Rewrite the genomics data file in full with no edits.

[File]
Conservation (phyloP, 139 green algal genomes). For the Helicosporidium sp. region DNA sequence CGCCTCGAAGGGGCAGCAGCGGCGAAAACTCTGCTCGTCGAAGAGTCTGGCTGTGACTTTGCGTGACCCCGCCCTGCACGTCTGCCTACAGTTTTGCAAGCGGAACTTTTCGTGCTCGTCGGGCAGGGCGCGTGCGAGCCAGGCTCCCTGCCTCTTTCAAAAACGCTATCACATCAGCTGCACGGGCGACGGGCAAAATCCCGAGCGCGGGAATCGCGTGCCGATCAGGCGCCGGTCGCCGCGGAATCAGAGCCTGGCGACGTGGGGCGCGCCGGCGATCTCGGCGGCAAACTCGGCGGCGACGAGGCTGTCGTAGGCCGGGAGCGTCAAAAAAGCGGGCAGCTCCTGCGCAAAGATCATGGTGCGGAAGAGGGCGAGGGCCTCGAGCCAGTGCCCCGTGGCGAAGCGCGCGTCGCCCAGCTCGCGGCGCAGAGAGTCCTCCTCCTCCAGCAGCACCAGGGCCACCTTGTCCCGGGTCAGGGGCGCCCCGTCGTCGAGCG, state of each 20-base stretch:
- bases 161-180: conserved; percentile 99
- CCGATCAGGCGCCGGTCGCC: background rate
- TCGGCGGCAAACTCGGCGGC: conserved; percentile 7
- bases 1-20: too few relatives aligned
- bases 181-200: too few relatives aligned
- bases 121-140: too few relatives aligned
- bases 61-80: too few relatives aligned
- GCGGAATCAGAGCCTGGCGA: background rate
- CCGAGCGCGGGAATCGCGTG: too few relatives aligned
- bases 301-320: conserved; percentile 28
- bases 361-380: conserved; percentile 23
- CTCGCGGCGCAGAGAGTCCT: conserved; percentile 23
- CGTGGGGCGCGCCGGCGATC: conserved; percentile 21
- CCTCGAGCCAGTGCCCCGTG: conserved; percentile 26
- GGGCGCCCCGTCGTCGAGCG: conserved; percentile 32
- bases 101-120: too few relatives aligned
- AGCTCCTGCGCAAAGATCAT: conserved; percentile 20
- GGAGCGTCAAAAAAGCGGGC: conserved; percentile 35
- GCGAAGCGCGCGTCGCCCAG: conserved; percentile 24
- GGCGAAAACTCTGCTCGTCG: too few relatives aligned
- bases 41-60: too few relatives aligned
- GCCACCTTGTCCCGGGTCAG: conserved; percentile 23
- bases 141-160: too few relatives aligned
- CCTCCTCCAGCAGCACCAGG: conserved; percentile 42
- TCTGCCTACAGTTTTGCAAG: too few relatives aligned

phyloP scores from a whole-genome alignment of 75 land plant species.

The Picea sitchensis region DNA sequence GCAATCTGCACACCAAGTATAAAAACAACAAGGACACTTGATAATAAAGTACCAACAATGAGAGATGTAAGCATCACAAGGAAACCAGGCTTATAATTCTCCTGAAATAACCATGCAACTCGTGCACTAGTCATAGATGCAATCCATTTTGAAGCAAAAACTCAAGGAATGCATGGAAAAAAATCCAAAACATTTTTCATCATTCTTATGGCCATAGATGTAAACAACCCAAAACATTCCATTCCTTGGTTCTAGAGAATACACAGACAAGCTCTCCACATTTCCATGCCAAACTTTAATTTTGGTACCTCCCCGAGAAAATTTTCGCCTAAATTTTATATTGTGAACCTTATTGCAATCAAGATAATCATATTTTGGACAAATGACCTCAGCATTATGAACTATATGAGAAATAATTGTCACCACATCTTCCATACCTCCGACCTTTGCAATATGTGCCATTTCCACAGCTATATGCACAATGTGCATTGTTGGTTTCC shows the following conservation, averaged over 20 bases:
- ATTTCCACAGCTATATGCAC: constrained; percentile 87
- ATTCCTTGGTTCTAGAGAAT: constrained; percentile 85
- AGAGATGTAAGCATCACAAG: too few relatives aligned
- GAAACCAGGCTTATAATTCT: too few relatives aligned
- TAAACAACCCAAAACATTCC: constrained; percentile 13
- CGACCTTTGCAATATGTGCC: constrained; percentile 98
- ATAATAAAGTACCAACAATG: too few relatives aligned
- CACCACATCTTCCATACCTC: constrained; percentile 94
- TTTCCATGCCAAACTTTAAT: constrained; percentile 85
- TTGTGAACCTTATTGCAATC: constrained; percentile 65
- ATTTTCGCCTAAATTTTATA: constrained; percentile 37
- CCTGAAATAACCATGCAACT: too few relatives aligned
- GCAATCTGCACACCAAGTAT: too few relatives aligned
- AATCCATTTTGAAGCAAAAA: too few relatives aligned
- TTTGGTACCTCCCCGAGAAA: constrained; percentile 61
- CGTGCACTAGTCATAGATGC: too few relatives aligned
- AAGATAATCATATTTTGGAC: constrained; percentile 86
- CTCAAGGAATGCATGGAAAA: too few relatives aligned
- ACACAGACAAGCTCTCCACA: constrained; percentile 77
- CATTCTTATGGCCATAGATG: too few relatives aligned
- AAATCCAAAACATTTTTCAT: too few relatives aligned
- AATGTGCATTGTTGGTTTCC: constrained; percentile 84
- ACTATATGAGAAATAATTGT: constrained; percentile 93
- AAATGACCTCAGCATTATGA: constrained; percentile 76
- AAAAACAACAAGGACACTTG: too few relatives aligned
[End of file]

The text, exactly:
Conservation (phyloP, 139 green algal genomes). For the Helicosporidium sp. region DNA sequence CGCCTCGAAGGGGCAGCAGCGGCGAAAACTCTGCTCGTCGAAGAGTCTGGCTGTGACTTTGCGTGACCCCGCCCTGCACGTCTGCCTACAGTTTTGCAAGCGGAACTTTTCGTGCTCGTCGGGCAGGGCGCGTGCGAGCCAGGCTCCCTGCCTCTTTCAAAAACGCTATCACATCAGCTGCACGGGCGACGGGCAAAATCCCGAGCGCGGGAATCGCGTGCCGATCAGGCGCCGGTCGCCGCGGAATCAGAGCCTGGCGACGTGGGGCGCGCCGGCGATCTCGGCGGCAAACTCGGCGGCGACGAGGCTGTCGTAGGCCGGGAGCGTCAAAAAAGCGGGCAGCTCCTGCGCAAAGATCATGGTGCGGAAGAGGGCGAGGGCCTCGAGCCAGTGCCCCGTGGCGAAGCGCGCGTCGCCCAGCTCGCGGCGCAGAGAGTCCTCCTCCTCCAGCAGCACCAGGGCCACCTTGTCCCGGGTCAGGGGCGCCCCGTCGTCGAGCG, state of each 20-base stretch:
- bases 161-180: conserved; percentile 99
- CCGATCAGGCGCCGGTCGCC: background rate
- TCGGCGGCAAACTCGGCGGC: conserved; percentile 7
- bases 1-20: too few relatives aligned
- bases 181-200: too few relatives aligned
- bases 121-140: too few relatives aligned
- bases 61-80: too few relatives aligned
- GCGGAATCAGAGCCTGGCGA: background rate
- CCGAGCGCGGGAATCGCGTG: too few relatives aligned
- bases 301-320: conserved; percentile 28
- bases 361-380: conserved; percentile 23
- CTCGCGGCGCAGAGAGTCCT: conserved; percentile 23
- CGTGGGGCGCGCCGGCGATC: conserved; percentile 21
- CCTCGAGCCAGTGCCCCGTG: conserved; percentile 26
- GGGCGCCCCGTCGTCGAGCG: conserved; percentile 32
- bases 101-120: too few relatives aligned
- AGCTCCTGCGCAAAGATCAT: conserved; percentile 20
- GGAGCGTCAAAAAAGCGGGC: conserved; percentile 35
- GCGAAGCGCGCGTCGCCCAG: conserved; percentile 24
- GGCGAAAACTCTGCTCGTCG: too few relatives aligned
- bases 41-60: too few relatives aligned
- GCCACCTTGTCCCGGGTCAG: conserved; percentile 23
- bases 141-160: too few relatives aligned
- CCTCCTCCAGCAGCACCAGG: conserved; percentile 42
- TCTGCCTACAGTTTTGCAAG: too few relatives aligned

phyloP scores from a whole-genome alignment of 75 land plant species.

The Picea sitchensis region DNA sequence GCAATCTGCACACCAAGTATAAAAACAACAAGGACACTTGATAATAAAGTACCAACAATGAGAGATGTAAGCATCACAAGGAAACCAGGCTTATAATTCTCCTGAAATAACCATGCAACTCGTGCACTAGTCATAGATGCAATCCATTTTGAAGCAAAAACTCAAGGAATGCATGGAAAAAAATCCAAAACATTTTTCATCATTCTTATGGCCATAGATGTAAACAACCCAAAACATTCCATTCCTTGGTTCTAGAGAATACACAGACAAGCTCTCCACATTTCCATGCCAAACTTTAATTTTGGTACCTCCCCGAGAAAATTTTCGCCTAAATTTTATATTGTGAACCTTATTGCAATCAAGATAATCATATTTTGGACAAATGACCTCAGCATTATGAACTATATGAGAAATAATTGTCACCACATCTTCCATACCTCCGACCTTTGCAATATGTGCCATTTCCACAGCTATATGCACAATGTGCATTGTTGGTTTCC shows the following conservation, averaged over 20 bases:
- ATTTCCACAGCTATATGCAC: constrained; percentile 87
- ATTCCTTGGTTCTAGAGAAT: constrained; percentile 85
- AGAGATGTAAGCATCACAAG: too few relatives aligned
- GAAACCAGGCTTATAATTCT: too few relatives aligned
- TAAACAACCCAAAACATTCC: constrained; percentile 13
- CGACCTTTGCAATATGTGCC: constrained; percentile 98
- ATAATAAAGTACCAACAATG: too few relatives aligned
- CACCACATCTTCCATACCTC: constrained; percentile 94
- TTTCCATGCCAAACTTTAAT: constrained; percentile 85
- TTGTGAACCTTATTGCAATC: constrained; percentile 65
- ATTTTCGCCTAAATTTTATA: constrained; percentile 37
- CCTGAAATAACCATGCAACT: too few relatives aligned
- GCAATCTGCACACCAAGTAT: too few relatives aligned
- AATCCATTTTGAAGCAAAAA: too few relatives aligned
- TTTGGTACCTCCCCGAGAAA: constrained; percentile 61
- CGTGCACTAGTCATAGATGC: too few relatives aligned
- AAGATAATCATATTTTGGAC: constrained; percentile 86
- CTCAAGGAATGCATGGAAAA: too few relatives aligned
- ACACAGACAAGCTCTCCACA: constrained; percentile 77
- CATTCTTATGGCCATAGATG: too few relatives aligned
- AAATCCAAAACATTTTTCAT: too few relatives aligned
- AATGTGCATTGTTGGTTTCC: constrained; percentile 84
- ACTATATGAGAAATAATTGT: constrained; percentile 93
- AAATGACCTCAGCATTATGA: constrained; percentile 76
- AAAAACAACAAGGACACTTG: too few relatives aligned